Gas testing is used to prove that a product is fit for purpose and that it can retain its working pressure without any leaks. Therefore the worst case is generally that we will see a leak path, rather than the product being completely destroyed.

Buoyancy testing

What is a buoyancy test?

Put simply, a buoyancy test checks if a product is likely to float in fluid. This type of testing is done in one of our hyperbaric chambers to establish the effectiveness of the design and seals of a product when subjected to deep water pressures.

Buoyancy testing is a popular type of test for clients in the subsea and oil and gas sectors.

Will my product fit in your chambers?

Our hyperbaric chambers can fit products up to a length of 6.75 metres and a diameter of 2.50 metres.

Find out more about our chambers.

Endurance testing

Can you endurance test my product?

Yes! At Tyne Pressure Testing we can conduct hydrostatic or gas tests on repeated pressure cycles over a period of time. This type of testing is favourable as it demonstrates the effect a product is likely to experience in its life time.

I have a range of products that require endurance testing, how long can I hire your chambers?

For as long as you need! We offer our clients the capacity to book our chambers for as long as they require. If you have a range of products that require endurance testing, speak to a member of our team.

Destructive testing

I have a new product, is destructive testing right for me?

Typically conducted during the research and development process, destructive testing, also known as burst testing or collapse testing, is great for pin pointing weaknesses and improvements of a new product to ensure it is fit for purpose.

If you have a new product and you want to verify it will work in certain conditions, please get in touch.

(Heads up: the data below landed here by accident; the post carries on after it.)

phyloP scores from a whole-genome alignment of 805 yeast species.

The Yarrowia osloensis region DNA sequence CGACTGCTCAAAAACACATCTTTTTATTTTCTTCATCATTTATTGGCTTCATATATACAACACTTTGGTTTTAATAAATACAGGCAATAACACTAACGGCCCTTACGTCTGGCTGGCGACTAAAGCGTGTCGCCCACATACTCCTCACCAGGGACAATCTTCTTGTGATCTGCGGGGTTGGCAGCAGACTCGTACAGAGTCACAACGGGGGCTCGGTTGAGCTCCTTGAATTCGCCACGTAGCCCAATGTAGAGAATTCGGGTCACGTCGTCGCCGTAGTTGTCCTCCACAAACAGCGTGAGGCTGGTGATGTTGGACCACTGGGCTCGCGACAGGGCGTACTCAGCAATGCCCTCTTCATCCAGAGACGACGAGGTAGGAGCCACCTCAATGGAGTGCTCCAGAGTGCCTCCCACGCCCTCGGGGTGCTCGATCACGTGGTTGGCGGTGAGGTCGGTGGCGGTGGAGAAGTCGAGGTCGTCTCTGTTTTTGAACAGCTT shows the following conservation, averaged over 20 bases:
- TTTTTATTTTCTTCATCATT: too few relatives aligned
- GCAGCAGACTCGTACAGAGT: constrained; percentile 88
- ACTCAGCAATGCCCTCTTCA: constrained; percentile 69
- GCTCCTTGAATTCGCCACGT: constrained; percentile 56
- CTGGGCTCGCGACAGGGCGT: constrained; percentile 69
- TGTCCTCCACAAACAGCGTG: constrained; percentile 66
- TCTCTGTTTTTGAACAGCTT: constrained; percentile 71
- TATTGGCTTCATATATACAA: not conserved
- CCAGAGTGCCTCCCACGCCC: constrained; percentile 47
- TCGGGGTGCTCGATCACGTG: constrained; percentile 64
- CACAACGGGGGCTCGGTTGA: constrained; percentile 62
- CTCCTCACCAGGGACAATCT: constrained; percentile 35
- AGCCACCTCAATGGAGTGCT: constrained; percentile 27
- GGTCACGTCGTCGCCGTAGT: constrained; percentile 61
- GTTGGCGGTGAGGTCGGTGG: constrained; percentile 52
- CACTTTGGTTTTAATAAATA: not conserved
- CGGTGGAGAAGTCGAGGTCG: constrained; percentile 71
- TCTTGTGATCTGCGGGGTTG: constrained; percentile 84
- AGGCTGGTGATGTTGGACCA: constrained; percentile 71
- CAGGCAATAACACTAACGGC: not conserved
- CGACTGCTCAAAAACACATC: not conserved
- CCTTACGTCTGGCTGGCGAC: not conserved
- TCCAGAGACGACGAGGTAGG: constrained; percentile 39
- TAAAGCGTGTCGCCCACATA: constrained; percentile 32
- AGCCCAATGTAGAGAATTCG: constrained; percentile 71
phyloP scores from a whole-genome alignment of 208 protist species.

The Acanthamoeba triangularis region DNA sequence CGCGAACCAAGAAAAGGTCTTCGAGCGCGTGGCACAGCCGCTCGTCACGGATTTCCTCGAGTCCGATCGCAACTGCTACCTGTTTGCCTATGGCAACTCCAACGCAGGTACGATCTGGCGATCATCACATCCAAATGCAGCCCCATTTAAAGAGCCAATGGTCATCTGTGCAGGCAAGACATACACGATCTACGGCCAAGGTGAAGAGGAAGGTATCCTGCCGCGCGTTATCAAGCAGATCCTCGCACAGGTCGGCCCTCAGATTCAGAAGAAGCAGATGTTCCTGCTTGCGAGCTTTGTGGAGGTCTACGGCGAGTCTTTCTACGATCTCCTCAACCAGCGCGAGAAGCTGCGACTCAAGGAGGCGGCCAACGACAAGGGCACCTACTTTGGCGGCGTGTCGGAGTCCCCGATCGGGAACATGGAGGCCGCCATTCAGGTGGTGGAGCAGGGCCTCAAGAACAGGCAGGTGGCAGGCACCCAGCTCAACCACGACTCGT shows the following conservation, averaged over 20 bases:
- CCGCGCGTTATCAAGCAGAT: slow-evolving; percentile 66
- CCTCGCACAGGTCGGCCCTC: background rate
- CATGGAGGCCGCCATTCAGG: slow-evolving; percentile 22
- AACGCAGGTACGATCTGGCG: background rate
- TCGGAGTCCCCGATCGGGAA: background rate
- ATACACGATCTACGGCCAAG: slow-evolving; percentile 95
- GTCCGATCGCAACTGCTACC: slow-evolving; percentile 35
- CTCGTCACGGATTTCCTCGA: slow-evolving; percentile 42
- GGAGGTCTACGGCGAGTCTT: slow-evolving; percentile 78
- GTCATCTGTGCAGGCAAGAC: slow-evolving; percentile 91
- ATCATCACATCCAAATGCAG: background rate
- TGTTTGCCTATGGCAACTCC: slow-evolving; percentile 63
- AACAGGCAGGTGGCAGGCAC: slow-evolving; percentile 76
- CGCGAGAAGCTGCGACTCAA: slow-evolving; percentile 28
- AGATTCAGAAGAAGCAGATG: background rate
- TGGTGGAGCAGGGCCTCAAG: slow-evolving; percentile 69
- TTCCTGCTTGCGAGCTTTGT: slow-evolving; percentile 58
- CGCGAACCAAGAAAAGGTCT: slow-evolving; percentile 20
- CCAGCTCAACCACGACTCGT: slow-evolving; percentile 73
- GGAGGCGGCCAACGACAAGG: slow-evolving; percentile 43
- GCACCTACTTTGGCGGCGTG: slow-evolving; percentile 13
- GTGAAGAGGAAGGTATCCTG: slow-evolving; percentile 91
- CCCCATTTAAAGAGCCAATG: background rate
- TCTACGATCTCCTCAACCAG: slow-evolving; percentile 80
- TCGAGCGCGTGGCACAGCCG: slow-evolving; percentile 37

How often do I need to conduct destructive testing?

Every time a new prototype is built or a current design has been amended, destructive testing should be completed. If a product passes a destructive test in the past and has had recent modifications, this should be tested again to ensure there are no weaknesses in the new design.

Flushing

What is flushing?

Flushing is a common cleaning process conducted at our site to remove any debris following the testing of a product. This minimises the risks of contamination both pre and post-test.

Does my product require flushing pre and post-test?

Not all clients request flushing both pre and post-test. The most common method is after a test to ensure the product is clean when sending back to the manufacturer. We normally include flushing post-test and it’s the client’s discretion to use this service before the test.

On-site testing

Do you provide on-site testing?

Yes! Not only can we test your product at our facility, we can come to you. We work closely with our clients to ensure they can test their product at their facility with the appropriate documentation, set up and deployment of skilled test technicians.

What are the benefits of on-site testing?

The benefits of on-site testing is when a product is too big for transport or can’t physically be removed from a facility. This service is often preferred by clients when hydro-gas testing is a mandatory requirement.

Hyperbaric Chambers

Our facility offers nine hyperbaric testing chambers ranging in size and pressure capability including the world’s largest, commercially available hyperbaric chamber which can simulate water depths down to 4,500 metres.

Download datasheets

Explore the chambers